Four cans and a bottle of craft beer arranged on a kitchen counter

3. Pair your cheese with beer.

I truly appreciate a thoughtful food and wine pairing.  However, figuring it out on my own really stresses me out—I'm not a wine professional, nor do I play one on television.

Luckily, you can pair cheese with beer, which feels eminently more approachable to me.  Since I was hosting a smaller gathering, I did the build-your-own six pack option at my local liquor store, choosing a variety of beer styles from local craft breweries.  At the party, each of my guests got a small tasting glass so they could sample an ounce or two of each beer with the different cheeses.

Other low-key beverage pairing options include hard cider (which you may be able to purchase via the build-your-own six pack) and flavored sparkling waters.  I served S. Pellegrino sparkling mineral water as a non-alcoholic choice.

Rectangular cheese board with two blocks of cheese, crackers, salami, and sliced apples arranged with space in between each food item

4. Your cheese board does not have to be picture-perfect.

You know those cheese boards on Instagram, overloaded with colorful spreads of cheese and accompaniments?  Those are more for show than function—imagine actually trying to serve yourself from one, and spilling pieces of charcuterie all over the table.  Embrace the minimalist cheese board: easy to assemble, easy to eat from, and easy to clean up.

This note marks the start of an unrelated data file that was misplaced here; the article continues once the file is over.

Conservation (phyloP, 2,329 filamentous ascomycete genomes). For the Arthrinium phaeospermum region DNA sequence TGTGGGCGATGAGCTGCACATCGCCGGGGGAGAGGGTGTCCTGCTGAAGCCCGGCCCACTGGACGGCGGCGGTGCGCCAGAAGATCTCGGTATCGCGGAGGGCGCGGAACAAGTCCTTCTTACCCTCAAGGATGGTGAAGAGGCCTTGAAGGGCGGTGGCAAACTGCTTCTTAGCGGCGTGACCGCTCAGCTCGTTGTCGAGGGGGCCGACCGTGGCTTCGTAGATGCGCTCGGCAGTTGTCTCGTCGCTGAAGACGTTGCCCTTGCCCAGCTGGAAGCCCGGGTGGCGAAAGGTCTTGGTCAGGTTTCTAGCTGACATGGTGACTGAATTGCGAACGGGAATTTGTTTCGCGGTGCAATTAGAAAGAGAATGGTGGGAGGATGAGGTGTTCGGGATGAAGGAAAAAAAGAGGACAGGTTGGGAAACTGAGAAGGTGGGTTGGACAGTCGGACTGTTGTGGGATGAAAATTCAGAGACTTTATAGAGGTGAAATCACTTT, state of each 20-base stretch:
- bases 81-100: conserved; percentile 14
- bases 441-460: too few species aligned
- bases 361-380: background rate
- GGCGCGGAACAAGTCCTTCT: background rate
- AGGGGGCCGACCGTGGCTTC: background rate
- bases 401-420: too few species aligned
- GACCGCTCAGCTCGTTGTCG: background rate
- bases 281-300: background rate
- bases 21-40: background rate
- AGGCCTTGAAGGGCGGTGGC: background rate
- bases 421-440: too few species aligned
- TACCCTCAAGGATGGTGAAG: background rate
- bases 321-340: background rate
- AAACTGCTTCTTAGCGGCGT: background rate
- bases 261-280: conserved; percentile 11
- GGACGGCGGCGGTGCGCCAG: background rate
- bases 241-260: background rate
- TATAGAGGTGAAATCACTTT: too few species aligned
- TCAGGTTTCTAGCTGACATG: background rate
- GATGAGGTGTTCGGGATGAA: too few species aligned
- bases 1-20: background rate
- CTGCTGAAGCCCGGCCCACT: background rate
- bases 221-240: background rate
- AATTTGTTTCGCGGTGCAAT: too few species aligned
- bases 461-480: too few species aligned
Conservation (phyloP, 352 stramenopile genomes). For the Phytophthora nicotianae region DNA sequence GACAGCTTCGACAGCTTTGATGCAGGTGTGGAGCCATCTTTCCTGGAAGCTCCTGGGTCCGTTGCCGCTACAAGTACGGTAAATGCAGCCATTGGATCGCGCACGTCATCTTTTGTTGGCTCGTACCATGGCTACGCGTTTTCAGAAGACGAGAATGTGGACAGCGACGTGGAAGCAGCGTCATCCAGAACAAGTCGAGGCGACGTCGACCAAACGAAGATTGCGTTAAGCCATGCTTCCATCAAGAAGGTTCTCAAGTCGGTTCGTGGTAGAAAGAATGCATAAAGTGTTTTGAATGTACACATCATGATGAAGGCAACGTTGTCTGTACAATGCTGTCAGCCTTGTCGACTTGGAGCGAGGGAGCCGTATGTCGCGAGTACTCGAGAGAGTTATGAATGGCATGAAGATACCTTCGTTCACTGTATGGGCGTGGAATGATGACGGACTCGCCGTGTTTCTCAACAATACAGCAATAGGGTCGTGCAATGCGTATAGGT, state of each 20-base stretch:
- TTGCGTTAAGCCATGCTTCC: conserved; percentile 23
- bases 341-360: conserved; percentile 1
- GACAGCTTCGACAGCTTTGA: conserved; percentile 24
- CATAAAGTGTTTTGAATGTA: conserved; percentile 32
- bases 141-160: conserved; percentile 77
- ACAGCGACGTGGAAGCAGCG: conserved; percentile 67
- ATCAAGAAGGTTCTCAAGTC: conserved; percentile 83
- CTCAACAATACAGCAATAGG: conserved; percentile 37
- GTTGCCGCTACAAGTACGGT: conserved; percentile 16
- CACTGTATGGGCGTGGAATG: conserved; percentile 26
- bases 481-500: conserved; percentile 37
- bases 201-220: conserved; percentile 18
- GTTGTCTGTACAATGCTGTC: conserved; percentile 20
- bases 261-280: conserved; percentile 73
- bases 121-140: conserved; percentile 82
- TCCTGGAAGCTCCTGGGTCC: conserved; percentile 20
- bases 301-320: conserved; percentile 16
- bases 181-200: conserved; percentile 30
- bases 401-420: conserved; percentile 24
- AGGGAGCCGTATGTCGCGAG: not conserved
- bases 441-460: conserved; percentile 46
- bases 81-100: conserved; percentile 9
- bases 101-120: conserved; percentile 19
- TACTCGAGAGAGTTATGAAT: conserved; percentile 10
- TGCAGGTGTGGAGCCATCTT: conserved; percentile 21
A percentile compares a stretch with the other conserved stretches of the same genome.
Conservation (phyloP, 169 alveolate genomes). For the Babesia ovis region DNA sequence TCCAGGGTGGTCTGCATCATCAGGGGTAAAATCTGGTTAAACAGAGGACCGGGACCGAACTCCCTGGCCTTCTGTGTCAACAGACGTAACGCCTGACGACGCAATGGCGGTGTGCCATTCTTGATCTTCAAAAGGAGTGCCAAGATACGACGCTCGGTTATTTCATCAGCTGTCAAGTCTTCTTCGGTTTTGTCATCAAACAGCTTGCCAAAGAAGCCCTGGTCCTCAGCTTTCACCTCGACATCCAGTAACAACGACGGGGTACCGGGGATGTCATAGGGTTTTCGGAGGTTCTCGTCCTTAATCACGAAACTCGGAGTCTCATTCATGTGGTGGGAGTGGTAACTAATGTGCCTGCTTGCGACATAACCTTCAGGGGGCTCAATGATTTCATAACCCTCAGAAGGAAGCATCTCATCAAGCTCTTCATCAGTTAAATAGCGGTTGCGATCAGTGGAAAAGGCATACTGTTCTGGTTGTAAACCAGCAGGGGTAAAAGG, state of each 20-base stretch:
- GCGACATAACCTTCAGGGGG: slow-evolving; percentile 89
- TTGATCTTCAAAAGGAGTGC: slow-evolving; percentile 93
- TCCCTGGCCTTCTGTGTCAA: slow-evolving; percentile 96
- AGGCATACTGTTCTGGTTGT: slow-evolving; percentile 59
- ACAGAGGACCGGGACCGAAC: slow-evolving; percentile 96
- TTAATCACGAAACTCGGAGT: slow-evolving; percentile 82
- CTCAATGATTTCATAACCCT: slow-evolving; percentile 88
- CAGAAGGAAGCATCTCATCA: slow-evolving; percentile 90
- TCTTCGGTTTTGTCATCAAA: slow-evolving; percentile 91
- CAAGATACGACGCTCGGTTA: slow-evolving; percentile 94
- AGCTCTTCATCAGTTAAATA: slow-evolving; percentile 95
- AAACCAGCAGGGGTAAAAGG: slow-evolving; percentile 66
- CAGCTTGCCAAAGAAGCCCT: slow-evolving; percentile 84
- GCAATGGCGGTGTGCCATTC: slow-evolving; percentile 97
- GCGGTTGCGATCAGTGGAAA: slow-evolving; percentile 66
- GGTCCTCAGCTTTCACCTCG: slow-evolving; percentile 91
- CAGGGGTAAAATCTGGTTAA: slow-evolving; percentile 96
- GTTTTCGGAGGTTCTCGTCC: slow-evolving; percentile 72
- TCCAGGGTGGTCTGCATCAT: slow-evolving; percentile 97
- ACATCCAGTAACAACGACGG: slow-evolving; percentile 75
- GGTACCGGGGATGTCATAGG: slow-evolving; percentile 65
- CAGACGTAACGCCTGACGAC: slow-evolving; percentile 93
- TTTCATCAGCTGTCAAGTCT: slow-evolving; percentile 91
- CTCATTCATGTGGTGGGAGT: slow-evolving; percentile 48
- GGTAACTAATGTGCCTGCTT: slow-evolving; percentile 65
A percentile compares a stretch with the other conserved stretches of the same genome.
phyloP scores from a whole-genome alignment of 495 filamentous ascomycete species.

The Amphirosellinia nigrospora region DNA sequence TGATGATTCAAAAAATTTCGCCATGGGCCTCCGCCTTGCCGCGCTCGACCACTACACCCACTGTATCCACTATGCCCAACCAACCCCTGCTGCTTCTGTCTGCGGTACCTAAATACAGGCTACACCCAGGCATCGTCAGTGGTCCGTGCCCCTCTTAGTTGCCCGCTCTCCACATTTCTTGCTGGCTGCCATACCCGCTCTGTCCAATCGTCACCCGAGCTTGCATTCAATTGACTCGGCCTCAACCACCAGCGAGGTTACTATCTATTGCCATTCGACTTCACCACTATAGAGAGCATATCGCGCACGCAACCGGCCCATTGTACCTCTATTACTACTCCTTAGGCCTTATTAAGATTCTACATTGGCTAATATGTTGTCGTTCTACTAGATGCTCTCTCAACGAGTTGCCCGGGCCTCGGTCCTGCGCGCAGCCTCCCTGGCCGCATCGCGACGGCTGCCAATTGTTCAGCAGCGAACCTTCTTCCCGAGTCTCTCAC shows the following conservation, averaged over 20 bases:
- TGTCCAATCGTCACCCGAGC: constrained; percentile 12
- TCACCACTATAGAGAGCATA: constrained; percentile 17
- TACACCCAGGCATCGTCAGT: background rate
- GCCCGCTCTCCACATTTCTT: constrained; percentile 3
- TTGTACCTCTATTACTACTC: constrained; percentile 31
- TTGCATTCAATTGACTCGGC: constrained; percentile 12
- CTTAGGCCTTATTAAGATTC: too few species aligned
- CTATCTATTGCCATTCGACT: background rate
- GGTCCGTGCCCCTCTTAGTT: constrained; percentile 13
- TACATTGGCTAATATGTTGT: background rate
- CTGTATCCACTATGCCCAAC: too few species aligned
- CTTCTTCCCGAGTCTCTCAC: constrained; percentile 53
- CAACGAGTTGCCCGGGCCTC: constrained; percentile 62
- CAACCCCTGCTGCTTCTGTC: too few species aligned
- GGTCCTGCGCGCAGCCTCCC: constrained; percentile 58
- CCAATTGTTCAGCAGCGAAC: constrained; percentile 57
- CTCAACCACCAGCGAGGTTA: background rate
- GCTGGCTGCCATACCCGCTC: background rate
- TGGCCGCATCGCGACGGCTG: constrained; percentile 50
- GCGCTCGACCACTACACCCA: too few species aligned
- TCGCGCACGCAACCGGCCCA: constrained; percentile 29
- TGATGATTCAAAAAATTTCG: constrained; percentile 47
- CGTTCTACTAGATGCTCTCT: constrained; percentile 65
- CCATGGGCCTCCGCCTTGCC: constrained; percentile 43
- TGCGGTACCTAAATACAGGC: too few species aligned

I started with my cheese, allowing it to come to room temperature (I sliced a few pieces off each block right before the party).  Then I added the accompaniments, first the meats and crackers and then the sliced apples, honey, and maple syrup just before serving.

Hand holding a small piece of paper listing cheeses and their food and beverage pairings

5. Make pairing cheat sheets.

I didn't want my guests to stress out about which beer was supposed to go with each cheese, and I didn't want to memorize that information either.  So I made some pairing cheat sheets using Word (if you want to be fancy you can use a template from Canva or a similar service).

During the party, some people (myself included) methodically worked through each cheese pairing; other people took a more laid-back approach.  I was surprised by how much the flavor of the exact same cheese varied depending on the beer it was paired with.  Having a variety of cheese and beer pairings didn't take much extra planning, but it made my party feel like more of a special occasion.

Carr Valley Cheese and Cheeselandia provided me with 24(!) blocks of Wisconsin cheese as well as a cheese board, cheese knives, crackers, and other party supplies in exchange for hosting a cheese party and posting about it on social media.  I purchased the accompaniments and beer mentioned above out-of-pocket, and I didn't receive any additional compensation for this blog post.